Apple’s Ecosystem


Majed Ammari (11th), Reporter

An ecosystem is defined as a biological community of interacting organisms. In tech terms, this means a group of devices with software to create one collaborative network. Many companies use this to create a ‘family’ of products but no company has mastered it like Apple with the “Apple Ecosystem.”

The ecosystem is something that draws consumers to purchase more products to work simultaneously. It all begins with the iPhone. You purchase your brand new iPhone, suddenly you have an iPad, a Mac, an Apple TV, an Apple Watch, AirPods and a HomePod! Why? If there are various other products on the market that are better and cheaper. Having an Apple product disconnects the user from using many exceptional products from third-party companies. This is mostly because third-party products usually are not compatible with Apple products.

Software such as iCloud, AirPlay,  AirDrop and continuity allows us to start a task on one device and continue it on another. For example, you start a Pages document on your Mac but you need to leave the house, you continue it on your iPhone thanks to iCloud files and multi-platform applications. Or you start texting on your phone but your listening to music on your HomePod, you know the notification is there but you do not want to reach for your phone. What do you do? You ask Siri to read your notifications via HomePod.

A great case is AirPods, the removal of the headphone jack on the iPhone 7 encouraged users to buy AirPods. The fluency of set-up also creates the want for the wireless earbuds as does the fluency of use within the ecosystem. AirPods use a W1 chip (the second generation AirPods use an H1 chip) which allows AirPods to automatically connect to any device on one’s iCloud account.

Many people would compare Apple’s ecosystem to a ‘walled garden’. The consistency and ease of use of all of Apple’s products make it hard to leave this garden. In fact, 47% of people who switched from an Android operating system to Apple’s operating system say they switched because of a better overall user experience.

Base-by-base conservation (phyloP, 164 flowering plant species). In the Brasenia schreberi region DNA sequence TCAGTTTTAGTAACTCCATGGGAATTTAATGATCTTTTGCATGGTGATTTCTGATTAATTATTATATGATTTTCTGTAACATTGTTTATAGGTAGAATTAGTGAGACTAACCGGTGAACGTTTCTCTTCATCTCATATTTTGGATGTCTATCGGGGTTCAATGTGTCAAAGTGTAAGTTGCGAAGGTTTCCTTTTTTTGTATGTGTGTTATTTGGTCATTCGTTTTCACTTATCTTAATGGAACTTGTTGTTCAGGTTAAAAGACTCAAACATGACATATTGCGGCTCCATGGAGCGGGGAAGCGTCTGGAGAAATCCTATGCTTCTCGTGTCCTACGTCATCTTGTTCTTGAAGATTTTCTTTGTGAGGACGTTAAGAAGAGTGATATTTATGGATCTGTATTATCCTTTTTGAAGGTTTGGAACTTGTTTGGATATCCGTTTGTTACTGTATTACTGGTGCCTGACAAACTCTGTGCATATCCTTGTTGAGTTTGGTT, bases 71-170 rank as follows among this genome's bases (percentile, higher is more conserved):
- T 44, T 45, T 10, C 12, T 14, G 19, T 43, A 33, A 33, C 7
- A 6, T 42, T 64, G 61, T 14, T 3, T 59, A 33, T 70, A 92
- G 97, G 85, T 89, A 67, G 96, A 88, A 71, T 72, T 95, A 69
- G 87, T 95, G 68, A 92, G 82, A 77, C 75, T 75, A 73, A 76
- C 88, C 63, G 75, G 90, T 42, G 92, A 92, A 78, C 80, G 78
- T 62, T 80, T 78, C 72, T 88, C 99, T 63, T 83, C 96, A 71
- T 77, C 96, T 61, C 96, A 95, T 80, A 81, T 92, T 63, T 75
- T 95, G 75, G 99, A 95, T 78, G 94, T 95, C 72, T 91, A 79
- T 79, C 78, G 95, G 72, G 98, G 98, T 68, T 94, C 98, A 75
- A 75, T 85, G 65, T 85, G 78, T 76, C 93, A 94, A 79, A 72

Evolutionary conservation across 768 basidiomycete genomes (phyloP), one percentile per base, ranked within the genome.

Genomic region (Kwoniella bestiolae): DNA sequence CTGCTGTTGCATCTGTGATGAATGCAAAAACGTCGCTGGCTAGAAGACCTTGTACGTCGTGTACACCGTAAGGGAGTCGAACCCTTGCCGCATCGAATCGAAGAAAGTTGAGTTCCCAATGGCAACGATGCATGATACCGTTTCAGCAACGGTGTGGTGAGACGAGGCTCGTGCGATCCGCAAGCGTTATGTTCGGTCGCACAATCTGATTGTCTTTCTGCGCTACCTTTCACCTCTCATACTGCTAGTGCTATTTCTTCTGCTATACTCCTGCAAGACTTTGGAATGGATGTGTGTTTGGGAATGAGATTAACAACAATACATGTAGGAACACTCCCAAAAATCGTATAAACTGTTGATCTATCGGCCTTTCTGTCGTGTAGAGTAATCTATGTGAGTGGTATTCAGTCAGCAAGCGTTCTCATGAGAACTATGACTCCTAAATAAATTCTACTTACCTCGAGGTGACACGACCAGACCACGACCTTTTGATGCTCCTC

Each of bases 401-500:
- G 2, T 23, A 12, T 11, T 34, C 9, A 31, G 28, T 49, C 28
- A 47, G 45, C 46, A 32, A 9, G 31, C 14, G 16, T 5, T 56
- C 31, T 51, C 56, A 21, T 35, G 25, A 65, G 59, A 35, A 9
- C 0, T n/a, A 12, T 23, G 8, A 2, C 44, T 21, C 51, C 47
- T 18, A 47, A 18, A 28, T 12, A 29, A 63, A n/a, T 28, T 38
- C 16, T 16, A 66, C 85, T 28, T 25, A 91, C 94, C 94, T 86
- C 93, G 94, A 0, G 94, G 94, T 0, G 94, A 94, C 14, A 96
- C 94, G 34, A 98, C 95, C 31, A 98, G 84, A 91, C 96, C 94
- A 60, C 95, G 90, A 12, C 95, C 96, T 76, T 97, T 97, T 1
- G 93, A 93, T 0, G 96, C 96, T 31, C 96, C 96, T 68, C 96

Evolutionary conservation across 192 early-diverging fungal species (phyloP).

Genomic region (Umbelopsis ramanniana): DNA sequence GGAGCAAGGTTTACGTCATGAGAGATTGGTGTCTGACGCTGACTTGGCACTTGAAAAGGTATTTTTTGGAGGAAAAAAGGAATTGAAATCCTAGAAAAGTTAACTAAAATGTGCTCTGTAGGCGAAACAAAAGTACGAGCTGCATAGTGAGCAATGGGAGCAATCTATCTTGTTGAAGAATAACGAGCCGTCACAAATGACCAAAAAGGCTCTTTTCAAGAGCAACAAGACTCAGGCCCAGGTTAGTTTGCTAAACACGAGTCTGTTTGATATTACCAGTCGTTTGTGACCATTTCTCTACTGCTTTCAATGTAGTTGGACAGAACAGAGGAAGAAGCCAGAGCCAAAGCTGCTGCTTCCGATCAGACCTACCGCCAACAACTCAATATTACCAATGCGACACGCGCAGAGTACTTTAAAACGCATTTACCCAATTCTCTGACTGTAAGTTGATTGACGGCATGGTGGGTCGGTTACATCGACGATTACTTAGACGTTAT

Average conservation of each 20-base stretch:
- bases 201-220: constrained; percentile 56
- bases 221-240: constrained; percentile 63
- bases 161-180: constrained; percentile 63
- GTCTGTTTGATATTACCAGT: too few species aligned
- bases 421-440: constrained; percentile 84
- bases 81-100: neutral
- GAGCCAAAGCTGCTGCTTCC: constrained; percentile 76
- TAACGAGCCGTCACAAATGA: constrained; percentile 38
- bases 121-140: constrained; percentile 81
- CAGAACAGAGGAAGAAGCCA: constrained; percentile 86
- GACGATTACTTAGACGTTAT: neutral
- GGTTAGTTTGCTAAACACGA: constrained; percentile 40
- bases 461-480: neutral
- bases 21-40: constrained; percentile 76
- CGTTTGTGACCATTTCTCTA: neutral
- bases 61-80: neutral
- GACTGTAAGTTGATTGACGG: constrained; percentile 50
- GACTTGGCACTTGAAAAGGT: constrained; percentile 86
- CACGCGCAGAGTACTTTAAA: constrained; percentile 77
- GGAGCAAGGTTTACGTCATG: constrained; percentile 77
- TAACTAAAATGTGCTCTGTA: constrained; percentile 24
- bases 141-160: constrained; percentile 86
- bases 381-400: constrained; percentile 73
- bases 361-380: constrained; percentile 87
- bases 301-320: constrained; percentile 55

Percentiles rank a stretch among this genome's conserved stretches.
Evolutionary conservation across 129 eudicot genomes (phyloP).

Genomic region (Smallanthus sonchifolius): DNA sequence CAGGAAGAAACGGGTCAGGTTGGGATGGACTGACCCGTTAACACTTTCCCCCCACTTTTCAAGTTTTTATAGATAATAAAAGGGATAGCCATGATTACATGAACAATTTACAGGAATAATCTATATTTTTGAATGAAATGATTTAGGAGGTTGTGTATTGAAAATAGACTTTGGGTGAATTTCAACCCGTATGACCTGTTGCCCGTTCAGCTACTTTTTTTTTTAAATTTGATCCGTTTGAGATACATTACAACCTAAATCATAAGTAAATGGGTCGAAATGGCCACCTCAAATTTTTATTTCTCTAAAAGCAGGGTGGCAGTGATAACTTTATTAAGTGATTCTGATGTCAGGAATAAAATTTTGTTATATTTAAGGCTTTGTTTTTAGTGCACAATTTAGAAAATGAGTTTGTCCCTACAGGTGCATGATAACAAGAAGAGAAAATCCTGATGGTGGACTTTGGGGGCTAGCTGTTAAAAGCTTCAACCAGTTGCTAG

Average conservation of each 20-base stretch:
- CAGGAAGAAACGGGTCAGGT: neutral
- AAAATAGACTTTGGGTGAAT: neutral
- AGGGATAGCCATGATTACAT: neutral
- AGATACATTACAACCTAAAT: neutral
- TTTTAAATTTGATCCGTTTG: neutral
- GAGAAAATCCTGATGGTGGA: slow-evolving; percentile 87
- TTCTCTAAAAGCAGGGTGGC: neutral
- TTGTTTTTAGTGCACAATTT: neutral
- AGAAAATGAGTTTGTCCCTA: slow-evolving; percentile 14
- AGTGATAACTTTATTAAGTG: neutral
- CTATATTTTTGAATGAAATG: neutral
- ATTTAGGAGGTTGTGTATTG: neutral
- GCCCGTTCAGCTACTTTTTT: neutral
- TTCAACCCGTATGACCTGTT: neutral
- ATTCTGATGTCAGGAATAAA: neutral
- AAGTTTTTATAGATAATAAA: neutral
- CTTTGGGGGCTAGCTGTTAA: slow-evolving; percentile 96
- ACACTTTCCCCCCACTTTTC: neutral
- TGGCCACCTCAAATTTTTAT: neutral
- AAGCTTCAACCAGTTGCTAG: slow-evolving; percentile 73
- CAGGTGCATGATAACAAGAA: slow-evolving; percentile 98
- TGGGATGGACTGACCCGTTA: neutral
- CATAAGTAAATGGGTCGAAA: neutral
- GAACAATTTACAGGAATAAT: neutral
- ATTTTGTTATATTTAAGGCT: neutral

In an interview with PHS junior, Mackenzie Warren, she stated that, “I love my iPhone because I love how my phone seamlessly connects to my Apple Watch and AirPods. I simply open my Airpods and they connect to my iPhone and if I ever want to connect my AirPods to my friend’s iPhone, I just open them up and press a button and viola, they are connected. I also love how I can share my photos using AirDrop. I can send a quick meme or two to my friends nearby without having to get their phone number or anything. It’s great! I will definitely stick to my iPhone and I don’t plan on switching to Android anytime soon.” Mackenzie represents a majority of other iPhone users here at Pitman and in the US. This is also a prime example of how Apple perfected its ‘walled garden’ strategy.

Families of devices or ‘ecosystems’ create a sense of consistency and ease in a consumer’s life and the majority of the time Apple aims to impress and support the consumer. You buy an iPhone and suddenly you have a smartwatch, a smart speaker and a top of the range laptop. Is this good for the consumer? Does it keep us connected and happy or is it to make us spend more money?